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Equality and Human Rights Commission

Volume 710: debated on Monday 27 April 2009

Question

Asked by

To ask Her Majesty's Government further to the Written Answer by the Lord President (Baroness Royall of Blaisdon) on 31 March (WA 220–21), how they ensure that public funds are satisfactorily deployed in employing staff in the Equality and Human Rights Commission; and how accountability is achieved in the use of such funds. [HL2854]

The Equality and Human Rights Commission was established by Parliament in October 2007 as a non-departmental public body, at arm’s length from, but accountable to, Government. The commission’s pay and grading structure has been agreed with the Treasury and its annual pay remits are subject to Treasury approval. The accountability arrangements for the commission are set out in a framework agreement between the Equality and Human Rights Commission and the Government Equalities Office. This agreement records that the chief executive of the commission is the designated accounting officer, responsible to the commission and to Parliament for the effective and proper use and management of its resources in line with Treasury guidance set out in Managing Public Money and for the preparation and signature of its accounts. The commission is subject to internal audit in accordance with the Treasury’s government internal audit standards and to external audit by the National Audit Office.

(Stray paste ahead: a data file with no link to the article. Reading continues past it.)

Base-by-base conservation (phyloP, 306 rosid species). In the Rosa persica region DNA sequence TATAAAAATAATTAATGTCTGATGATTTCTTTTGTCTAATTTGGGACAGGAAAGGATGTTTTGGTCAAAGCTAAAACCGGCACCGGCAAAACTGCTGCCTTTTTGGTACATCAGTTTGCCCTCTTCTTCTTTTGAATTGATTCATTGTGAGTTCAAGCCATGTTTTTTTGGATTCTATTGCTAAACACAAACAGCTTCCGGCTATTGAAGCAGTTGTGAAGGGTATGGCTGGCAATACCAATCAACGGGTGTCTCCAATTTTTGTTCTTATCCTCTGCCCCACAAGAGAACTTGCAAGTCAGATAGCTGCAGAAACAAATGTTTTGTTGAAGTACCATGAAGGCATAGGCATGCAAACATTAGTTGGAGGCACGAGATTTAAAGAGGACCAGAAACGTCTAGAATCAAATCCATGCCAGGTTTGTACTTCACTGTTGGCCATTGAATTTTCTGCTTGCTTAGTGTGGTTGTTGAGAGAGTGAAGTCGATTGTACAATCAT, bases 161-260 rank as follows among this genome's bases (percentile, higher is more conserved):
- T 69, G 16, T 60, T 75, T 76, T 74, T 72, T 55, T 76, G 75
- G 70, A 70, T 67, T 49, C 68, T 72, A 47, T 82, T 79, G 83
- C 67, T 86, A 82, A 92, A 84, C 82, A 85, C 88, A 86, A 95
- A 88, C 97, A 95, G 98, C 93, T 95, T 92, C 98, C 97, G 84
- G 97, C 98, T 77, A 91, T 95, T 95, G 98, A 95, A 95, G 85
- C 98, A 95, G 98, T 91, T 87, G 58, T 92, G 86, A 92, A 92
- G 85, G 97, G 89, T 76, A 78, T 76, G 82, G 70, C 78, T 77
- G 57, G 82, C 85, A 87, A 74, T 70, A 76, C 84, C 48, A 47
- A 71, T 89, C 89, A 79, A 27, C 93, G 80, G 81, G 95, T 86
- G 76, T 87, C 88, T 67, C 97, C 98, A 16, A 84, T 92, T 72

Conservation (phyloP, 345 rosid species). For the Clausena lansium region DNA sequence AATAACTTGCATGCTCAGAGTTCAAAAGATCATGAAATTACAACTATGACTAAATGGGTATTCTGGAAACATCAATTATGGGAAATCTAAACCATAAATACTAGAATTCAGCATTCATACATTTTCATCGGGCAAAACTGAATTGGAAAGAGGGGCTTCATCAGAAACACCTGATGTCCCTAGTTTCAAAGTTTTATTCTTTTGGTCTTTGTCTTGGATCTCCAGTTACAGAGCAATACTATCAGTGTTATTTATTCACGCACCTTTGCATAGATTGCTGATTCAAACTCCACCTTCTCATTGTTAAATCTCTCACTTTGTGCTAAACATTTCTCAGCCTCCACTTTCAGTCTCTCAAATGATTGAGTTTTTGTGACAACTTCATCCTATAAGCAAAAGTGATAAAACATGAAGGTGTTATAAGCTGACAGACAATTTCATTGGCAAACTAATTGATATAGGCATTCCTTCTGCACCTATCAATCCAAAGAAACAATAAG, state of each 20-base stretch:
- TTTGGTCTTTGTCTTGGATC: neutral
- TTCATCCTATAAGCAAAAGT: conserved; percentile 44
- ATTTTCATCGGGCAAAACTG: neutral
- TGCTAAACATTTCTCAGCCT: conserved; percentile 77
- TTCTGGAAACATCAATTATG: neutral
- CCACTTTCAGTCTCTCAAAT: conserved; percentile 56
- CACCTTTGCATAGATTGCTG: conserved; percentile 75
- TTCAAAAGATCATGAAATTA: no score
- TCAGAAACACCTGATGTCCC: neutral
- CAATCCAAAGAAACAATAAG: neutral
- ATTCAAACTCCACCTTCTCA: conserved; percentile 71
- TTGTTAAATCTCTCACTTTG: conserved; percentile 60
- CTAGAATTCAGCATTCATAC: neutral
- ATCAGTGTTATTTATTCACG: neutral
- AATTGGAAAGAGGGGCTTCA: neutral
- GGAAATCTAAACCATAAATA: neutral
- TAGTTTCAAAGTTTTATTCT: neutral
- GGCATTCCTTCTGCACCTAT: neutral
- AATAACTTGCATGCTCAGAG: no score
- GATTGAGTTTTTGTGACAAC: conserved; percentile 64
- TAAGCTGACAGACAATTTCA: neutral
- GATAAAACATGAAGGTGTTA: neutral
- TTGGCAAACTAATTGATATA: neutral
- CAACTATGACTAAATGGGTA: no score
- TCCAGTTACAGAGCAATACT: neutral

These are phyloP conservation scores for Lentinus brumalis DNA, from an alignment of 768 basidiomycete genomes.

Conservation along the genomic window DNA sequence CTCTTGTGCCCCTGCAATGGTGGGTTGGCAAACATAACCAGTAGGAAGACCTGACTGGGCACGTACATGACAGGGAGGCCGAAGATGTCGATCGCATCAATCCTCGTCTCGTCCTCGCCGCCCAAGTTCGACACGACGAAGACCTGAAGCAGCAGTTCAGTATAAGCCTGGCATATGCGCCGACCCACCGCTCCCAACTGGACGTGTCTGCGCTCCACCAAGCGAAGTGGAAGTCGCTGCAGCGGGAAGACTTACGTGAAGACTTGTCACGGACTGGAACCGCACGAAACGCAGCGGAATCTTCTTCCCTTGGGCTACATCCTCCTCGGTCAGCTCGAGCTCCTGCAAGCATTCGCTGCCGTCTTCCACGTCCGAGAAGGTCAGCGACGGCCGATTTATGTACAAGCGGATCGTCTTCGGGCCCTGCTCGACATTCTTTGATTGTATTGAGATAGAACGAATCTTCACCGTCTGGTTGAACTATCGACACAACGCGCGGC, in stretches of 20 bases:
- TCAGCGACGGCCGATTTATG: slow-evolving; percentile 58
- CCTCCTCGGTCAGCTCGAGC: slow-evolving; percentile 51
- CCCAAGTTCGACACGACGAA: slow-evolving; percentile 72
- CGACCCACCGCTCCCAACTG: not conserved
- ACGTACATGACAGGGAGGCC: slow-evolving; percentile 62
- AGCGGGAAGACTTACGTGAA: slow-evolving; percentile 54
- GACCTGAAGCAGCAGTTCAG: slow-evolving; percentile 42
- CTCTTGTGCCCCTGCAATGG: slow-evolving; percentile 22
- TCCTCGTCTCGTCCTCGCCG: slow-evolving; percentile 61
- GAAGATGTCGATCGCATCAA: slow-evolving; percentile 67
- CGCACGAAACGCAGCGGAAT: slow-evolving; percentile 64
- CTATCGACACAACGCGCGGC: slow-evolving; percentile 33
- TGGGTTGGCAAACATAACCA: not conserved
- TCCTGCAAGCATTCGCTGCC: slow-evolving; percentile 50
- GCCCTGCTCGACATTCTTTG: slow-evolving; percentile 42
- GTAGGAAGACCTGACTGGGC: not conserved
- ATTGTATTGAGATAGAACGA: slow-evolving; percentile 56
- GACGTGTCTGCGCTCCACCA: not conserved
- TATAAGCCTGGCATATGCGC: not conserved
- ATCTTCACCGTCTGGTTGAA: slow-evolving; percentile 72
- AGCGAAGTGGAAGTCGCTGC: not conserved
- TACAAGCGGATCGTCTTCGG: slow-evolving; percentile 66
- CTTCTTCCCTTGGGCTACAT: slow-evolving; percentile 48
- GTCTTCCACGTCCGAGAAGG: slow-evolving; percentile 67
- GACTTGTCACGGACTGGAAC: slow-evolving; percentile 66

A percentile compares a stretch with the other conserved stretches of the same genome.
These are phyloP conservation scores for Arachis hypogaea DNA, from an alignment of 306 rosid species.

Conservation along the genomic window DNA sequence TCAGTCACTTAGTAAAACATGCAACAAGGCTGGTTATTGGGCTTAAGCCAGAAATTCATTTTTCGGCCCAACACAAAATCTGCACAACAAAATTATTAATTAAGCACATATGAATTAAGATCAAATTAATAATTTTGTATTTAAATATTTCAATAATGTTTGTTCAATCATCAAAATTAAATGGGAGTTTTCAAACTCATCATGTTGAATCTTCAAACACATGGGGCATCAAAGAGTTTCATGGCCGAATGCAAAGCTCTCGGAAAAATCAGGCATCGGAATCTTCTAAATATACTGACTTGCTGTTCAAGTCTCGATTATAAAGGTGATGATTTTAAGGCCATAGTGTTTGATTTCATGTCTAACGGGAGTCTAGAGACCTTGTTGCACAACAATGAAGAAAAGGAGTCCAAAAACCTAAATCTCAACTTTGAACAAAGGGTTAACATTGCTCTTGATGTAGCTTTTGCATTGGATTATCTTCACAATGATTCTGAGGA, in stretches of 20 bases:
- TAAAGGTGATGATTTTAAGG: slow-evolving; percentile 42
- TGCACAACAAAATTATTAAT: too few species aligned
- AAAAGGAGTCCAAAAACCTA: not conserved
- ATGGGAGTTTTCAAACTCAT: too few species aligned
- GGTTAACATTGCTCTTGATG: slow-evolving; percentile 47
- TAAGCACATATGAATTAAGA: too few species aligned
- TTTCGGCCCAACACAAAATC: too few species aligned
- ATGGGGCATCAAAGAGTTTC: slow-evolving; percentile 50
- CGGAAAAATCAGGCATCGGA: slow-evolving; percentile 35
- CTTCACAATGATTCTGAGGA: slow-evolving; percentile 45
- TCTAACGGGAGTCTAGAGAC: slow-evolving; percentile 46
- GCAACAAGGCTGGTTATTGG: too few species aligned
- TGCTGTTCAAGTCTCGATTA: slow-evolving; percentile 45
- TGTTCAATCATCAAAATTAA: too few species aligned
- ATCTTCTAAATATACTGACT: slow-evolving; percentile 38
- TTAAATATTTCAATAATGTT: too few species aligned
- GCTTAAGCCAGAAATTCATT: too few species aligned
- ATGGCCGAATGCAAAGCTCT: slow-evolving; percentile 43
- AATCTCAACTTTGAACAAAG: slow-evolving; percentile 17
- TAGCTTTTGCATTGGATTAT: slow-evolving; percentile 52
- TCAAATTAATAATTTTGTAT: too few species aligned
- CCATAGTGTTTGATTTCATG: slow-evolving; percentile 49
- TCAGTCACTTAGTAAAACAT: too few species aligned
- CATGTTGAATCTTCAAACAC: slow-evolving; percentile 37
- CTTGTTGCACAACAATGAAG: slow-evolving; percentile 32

Asked by

To ask Her Majesty's Government further to the Written Answer by the Lord President (Baroness Royall of Blaisdon) on 31 March (WA 220–21), whether the Equality and Human Rights Commission is taking steps to improve staff morale; and what impact levels of staff morale have had on the operational performance of the Equality and Human Rights Commission. [HL2855]

Work has included sharing the results of the survey with staff and a process to establish the priorities for improvement. An action plan is being developed to address these issues. Key areas have been identified and learning and development programmes strengthened to address areas for improvement. Over 40 training courses have been advertised to staff and 140 people have signed up for training. The programmes focus on personal and professional development, a direct response to the issues raised in the colleague survey. We are not aware of the level of staff morale having a significant or adverse impact on operational performance.